Man steals Harbour Ferry boat, takes it for a ride up Gorge

A man was arrested early Tuesday for stealing a harbour ferry and leading officers on a marine pursuit.

Victoria police were called about 3 a.m. to the waters off Swift Street for a report that a man had stolen a ferry and was headed up the Gorge Waterway.

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When officers arrived, the ferry changed direction toward the Inner Harbour, police said.

With the assistance of a Harbour Ferry maintenance supervisor, officers pursued in a company skiff. The coast guard vessel Cape St. James also helped and took officers on board.

The skiff closed the gap on the stolen ferry and the officers aboard were able to speak to the suspect and persuade him to surrender, police said.

A charge of theft over $5,000 will be recommended.

Harbour Ferry general manager Barry Hobbis said the ferry theft was a first in 30 years for the company. He said the ferry emerged unscathed.

“We’ve had lots of things ­happen with the boats, but we’ve never had anybody take one for a joyride,” said Hobbis, who lives in Saanich and saw the motion-detector cameras go off at the wharf via his iPhone.

“I could hear noise but I couldn’t see anything, and then about five minutes later I could see somebody on one of the boats.”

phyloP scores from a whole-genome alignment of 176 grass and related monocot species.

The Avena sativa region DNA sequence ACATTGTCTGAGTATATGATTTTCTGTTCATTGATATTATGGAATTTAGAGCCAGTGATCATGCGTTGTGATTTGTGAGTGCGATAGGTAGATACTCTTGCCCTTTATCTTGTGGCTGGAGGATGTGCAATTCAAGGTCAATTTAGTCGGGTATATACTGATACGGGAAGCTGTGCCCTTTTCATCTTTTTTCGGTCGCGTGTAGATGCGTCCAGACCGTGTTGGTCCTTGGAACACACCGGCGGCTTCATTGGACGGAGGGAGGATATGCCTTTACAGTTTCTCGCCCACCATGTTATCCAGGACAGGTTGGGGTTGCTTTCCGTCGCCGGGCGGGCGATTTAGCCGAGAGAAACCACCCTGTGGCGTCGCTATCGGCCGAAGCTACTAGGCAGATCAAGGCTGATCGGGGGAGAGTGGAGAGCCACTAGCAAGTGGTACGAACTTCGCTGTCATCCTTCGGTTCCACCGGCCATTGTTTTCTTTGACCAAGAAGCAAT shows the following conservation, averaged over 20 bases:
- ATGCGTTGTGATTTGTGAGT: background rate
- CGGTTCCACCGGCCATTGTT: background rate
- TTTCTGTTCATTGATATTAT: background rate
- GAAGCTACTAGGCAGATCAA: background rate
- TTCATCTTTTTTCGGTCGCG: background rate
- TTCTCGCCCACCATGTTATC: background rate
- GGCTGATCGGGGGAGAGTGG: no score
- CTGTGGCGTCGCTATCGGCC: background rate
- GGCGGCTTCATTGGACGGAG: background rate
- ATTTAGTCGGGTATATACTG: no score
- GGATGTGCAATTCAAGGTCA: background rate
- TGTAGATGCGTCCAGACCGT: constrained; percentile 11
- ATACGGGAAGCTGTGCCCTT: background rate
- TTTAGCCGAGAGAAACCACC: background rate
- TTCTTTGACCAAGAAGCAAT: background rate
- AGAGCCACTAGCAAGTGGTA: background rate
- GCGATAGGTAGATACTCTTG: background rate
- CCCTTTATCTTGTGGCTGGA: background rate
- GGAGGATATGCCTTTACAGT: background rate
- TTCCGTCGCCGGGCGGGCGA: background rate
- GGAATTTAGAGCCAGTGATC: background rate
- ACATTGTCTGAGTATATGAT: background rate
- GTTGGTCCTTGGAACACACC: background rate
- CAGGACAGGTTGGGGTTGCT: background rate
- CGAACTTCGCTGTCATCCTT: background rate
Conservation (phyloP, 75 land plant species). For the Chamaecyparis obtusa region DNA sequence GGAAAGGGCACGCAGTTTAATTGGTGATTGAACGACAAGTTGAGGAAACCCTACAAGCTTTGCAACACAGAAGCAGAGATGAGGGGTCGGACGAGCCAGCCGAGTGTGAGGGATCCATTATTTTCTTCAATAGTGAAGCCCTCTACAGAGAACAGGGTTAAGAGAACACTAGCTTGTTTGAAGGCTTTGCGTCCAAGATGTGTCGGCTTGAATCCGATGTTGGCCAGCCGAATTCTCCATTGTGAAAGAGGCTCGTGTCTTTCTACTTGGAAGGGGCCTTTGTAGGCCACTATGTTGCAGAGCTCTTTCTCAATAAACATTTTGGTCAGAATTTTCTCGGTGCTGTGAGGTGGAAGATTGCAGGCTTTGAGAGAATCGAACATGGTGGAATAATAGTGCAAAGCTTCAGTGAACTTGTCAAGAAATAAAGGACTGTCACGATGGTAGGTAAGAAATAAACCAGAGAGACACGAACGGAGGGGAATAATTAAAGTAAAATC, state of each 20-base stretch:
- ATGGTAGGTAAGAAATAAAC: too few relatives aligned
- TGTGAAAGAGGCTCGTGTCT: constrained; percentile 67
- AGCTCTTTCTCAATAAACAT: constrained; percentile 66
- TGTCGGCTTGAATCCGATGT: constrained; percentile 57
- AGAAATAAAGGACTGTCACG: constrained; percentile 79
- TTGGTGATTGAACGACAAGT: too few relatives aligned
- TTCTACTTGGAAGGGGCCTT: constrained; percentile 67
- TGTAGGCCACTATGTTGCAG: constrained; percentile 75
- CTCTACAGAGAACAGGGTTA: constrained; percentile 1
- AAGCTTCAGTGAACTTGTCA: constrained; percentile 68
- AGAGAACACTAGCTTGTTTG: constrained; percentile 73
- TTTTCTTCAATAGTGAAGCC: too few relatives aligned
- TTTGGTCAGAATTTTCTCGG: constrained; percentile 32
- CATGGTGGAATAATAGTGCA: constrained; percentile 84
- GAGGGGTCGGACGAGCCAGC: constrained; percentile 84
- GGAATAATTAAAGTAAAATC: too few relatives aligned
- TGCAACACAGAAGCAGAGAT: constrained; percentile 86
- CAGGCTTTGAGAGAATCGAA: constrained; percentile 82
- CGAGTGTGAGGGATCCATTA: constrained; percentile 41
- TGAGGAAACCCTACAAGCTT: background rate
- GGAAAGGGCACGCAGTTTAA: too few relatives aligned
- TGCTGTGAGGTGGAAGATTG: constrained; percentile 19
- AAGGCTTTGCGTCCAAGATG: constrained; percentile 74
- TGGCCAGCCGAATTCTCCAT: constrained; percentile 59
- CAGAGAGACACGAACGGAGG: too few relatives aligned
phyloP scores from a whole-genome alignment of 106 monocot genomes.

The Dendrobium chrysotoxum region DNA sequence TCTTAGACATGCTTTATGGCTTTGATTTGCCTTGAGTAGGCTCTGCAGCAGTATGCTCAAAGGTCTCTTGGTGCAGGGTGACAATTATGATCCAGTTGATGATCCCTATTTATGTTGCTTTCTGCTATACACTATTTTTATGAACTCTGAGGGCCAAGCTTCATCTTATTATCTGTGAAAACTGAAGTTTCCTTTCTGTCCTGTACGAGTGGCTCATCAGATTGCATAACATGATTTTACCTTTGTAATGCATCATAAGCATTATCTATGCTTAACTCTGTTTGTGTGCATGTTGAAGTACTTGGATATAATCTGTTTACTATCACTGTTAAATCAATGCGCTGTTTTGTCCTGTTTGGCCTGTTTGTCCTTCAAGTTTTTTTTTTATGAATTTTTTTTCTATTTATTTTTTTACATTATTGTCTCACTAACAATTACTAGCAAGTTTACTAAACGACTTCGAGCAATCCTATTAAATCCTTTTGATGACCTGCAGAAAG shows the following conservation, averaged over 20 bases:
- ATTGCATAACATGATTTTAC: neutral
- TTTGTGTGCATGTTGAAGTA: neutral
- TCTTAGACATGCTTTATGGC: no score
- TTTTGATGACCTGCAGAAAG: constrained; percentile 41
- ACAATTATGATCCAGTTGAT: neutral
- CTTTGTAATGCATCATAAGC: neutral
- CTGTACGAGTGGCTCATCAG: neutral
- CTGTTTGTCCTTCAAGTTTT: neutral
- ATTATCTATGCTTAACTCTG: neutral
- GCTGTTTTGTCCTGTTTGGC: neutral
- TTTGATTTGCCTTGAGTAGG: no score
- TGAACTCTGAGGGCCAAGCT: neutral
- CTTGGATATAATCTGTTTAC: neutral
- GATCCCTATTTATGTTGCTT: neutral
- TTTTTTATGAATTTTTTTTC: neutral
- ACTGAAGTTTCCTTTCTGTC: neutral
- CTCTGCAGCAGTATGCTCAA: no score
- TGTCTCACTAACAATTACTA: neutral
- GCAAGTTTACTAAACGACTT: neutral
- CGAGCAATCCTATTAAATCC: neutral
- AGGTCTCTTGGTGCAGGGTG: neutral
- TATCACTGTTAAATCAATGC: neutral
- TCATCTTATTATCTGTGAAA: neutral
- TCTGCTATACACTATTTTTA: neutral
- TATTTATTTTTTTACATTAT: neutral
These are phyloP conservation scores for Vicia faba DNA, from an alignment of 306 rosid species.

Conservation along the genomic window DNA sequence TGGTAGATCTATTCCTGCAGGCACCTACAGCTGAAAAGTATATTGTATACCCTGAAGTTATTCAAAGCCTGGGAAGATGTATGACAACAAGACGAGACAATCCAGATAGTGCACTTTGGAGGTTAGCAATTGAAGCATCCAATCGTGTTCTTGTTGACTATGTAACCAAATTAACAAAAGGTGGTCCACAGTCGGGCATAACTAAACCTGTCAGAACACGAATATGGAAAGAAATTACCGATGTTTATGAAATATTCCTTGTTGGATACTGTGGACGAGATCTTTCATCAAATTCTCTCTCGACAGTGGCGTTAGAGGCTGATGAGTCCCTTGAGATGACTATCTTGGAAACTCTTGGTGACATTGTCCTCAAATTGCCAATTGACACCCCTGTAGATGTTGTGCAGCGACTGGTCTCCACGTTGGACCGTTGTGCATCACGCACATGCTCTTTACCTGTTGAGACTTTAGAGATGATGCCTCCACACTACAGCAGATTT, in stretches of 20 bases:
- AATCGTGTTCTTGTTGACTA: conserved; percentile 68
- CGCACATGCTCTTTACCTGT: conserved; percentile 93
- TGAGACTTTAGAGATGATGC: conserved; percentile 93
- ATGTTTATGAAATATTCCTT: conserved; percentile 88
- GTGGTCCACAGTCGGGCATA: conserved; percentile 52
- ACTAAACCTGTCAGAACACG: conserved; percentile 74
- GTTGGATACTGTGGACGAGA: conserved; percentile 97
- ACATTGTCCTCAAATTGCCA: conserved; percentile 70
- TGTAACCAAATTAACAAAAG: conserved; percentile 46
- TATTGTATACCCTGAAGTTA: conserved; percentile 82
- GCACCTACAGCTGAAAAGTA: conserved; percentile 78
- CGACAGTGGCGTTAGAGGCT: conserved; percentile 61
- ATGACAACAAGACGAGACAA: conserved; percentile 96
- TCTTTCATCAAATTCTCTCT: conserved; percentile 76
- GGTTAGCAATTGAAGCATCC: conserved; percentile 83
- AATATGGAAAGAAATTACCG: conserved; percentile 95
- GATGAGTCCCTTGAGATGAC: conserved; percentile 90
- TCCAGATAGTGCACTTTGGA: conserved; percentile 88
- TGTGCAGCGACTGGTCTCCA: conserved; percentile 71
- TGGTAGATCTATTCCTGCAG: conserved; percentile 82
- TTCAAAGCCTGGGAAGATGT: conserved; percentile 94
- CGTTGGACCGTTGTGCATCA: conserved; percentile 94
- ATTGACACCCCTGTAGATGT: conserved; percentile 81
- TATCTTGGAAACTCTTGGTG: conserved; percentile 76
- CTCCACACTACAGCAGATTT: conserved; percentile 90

Hobbis called police and the maintenance supervisor, but before they could get there the thief started his trip. “He started off jauntily down the harbour beeping the horn.”

There were signs the man had sat there and enjoyed a ­couple of sub sandwiches before he got the ferry going, Hobbis said. “He had a little picnic before taking off.”

Hobbis said he was impressed with the way officers were able to talk the man into stopping.

“Eventually they got alongside and pushed him up to the Harbour Air dock, where he was arrested,” he said.

Hobbis said it “dumbfounds” him that the man was able to start the ferry, valued at over $125,000.

“Because it’s not an easy ­process, there’s no key,” he said. “I think what he did is he just fooled around until he discovered something.”

Hobbis said preventive ­measures have been taken.

“It was a gap in our security that we resolved by installing kill switches that will make it impossible for anybody to start the boat.”

jbell@timescolonist.com

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